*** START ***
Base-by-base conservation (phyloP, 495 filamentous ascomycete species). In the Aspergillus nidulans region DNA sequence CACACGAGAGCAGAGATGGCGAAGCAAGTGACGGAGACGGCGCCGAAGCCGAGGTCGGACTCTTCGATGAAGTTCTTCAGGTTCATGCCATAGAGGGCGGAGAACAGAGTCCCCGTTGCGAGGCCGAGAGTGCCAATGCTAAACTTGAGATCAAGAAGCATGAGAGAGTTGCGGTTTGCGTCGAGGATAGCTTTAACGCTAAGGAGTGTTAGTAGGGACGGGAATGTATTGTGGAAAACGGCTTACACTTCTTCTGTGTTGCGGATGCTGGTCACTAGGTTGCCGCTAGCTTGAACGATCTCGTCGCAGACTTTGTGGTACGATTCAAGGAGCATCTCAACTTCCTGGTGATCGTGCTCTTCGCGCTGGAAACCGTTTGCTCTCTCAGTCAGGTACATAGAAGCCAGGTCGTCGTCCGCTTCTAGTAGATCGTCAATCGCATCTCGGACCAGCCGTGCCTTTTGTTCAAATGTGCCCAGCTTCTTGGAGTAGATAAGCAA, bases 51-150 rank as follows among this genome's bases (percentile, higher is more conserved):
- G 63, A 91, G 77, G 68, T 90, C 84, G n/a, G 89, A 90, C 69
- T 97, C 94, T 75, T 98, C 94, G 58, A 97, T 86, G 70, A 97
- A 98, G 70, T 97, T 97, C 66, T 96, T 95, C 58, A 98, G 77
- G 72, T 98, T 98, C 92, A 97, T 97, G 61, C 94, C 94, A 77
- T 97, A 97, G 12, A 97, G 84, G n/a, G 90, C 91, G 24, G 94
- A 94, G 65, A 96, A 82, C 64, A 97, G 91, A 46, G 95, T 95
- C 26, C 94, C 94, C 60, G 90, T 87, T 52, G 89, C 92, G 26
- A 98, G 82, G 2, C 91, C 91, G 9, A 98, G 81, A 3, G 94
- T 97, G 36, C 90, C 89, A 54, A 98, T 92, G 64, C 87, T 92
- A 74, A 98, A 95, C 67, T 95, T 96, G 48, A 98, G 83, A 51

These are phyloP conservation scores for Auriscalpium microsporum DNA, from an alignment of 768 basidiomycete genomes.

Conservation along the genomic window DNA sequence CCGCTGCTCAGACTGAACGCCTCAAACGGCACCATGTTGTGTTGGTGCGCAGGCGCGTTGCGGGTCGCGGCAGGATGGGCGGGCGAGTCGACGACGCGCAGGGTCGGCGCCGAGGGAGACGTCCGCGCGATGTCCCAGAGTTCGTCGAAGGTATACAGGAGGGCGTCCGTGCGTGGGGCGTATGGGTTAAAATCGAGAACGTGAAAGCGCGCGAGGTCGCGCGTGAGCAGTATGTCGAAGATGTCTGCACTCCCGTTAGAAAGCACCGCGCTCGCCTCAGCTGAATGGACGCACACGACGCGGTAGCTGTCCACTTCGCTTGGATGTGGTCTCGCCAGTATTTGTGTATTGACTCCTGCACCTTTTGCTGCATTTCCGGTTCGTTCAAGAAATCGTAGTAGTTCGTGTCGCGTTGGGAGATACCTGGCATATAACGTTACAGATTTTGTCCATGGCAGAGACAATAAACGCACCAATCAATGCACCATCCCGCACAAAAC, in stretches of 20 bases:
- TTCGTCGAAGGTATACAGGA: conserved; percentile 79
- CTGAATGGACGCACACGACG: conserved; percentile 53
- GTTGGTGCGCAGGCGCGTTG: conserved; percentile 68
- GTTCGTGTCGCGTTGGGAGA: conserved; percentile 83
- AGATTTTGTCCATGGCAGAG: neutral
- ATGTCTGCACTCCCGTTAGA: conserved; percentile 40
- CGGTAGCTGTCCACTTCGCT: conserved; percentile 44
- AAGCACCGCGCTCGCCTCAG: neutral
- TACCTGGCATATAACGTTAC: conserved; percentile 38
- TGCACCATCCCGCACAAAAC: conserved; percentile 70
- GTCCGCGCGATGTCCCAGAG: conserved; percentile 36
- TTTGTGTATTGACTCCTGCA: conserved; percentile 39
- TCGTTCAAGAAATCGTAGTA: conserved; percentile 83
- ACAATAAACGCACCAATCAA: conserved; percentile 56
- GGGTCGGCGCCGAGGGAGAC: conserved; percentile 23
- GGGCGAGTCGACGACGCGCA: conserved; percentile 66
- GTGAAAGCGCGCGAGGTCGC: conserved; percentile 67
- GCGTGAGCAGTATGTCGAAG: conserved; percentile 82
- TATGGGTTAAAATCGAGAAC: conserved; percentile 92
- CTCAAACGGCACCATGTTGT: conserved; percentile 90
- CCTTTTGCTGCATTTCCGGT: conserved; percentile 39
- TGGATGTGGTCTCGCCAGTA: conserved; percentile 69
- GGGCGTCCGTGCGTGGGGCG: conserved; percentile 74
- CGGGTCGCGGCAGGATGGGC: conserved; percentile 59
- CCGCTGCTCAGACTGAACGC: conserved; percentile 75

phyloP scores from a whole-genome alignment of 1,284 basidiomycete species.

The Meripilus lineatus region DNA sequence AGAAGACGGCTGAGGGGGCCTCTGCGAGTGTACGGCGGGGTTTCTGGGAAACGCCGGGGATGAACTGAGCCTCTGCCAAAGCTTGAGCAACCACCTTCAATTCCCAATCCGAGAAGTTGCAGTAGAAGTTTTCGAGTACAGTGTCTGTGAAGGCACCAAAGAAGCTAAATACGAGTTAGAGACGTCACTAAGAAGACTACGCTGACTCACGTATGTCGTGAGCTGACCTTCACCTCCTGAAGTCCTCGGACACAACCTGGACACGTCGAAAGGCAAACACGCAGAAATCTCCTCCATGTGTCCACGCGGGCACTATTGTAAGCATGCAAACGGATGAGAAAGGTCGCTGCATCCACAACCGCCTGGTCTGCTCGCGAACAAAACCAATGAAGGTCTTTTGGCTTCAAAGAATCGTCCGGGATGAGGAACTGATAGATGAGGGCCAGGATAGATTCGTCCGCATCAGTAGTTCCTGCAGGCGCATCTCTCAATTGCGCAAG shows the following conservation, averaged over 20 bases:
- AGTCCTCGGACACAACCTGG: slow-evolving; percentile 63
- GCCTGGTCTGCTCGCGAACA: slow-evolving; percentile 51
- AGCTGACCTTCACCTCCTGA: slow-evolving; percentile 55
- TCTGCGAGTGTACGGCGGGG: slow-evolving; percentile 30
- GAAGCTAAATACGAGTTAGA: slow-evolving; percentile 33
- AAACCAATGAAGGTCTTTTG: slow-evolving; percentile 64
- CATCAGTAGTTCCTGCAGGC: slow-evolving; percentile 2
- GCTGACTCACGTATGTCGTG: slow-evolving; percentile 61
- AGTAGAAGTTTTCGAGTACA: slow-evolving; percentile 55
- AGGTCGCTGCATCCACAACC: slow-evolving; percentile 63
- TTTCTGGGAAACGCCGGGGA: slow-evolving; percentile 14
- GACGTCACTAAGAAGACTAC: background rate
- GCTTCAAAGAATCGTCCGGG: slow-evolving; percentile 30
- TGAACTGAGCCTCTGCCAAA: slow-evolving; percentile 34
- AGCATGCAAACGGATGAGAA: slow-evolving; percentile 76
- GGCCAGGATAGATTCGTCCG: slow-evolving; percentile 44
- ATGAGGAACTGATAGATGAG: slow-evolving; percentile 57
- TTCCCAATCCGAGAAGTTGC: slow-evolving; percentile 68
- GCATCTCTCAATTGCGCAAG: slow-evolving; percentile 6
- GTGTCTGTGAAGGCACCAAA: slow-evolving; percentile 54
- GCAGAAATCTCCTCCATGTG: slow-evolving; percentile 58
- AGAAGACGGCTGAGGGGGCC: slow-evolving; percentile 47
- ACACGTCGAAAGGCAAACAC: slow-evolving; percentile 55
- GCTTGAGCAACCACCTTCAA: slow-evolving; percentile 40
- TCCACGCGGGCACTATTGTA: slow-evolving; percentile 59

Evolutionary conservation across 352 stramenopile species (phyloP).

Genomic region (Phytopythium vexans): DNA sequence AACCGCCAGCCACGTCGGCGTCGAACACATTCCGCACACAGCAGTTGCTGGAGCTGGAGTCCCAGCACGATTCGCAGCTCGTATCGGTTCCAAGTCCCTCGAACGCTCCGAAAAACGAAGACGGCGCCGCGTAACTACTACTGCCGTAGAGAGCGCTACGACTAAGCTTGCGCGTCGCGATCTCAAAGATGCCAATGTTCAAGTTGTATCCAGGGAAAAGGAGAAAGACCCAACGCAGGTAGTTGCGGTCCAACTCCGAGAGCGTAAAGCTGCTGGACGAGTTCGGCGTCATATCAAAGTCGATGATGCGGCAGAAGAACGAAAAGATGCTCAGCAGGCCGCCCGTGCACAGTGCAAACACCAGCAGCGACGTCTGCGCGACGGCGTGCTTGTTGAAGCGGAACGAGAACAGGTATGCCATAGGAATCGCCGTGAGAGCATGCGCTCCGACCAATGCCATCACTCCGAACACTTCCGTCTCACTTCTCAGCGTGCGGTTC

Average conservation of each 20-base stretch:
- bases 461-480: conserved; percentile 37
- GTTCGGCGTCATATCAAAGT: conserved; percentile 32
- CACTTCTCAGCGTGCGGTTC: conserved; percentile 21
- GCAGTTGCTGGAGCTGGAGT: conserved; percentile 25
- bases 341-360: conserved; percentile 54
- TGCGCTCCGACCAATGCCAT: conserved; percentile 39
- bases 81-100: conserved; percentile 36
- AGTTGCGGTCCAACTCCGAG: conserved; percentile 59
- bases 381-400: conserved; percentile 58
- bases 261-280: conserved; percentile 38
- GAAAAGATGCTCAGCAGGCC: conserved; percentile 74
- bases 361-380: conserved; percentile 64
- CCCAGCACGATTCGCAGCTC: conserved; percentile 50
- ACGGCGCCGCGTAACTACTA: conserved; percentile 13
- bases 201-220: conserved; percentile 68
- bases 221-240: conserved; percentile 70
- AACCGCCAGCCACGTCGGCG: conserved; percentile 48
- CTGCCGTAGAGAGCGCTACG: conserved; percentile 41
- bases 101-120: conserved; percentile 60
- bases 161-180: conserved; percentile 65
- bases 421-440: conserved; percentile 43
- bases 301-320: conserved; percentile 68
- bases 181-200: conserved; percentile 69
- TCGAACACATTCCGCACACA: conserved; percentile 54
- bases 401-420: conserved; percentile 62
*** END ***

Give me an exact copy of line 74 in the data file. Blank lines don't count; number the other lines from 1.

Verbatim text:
- TGCGCTCCGACCAATGCCAT: conserved; percentile 39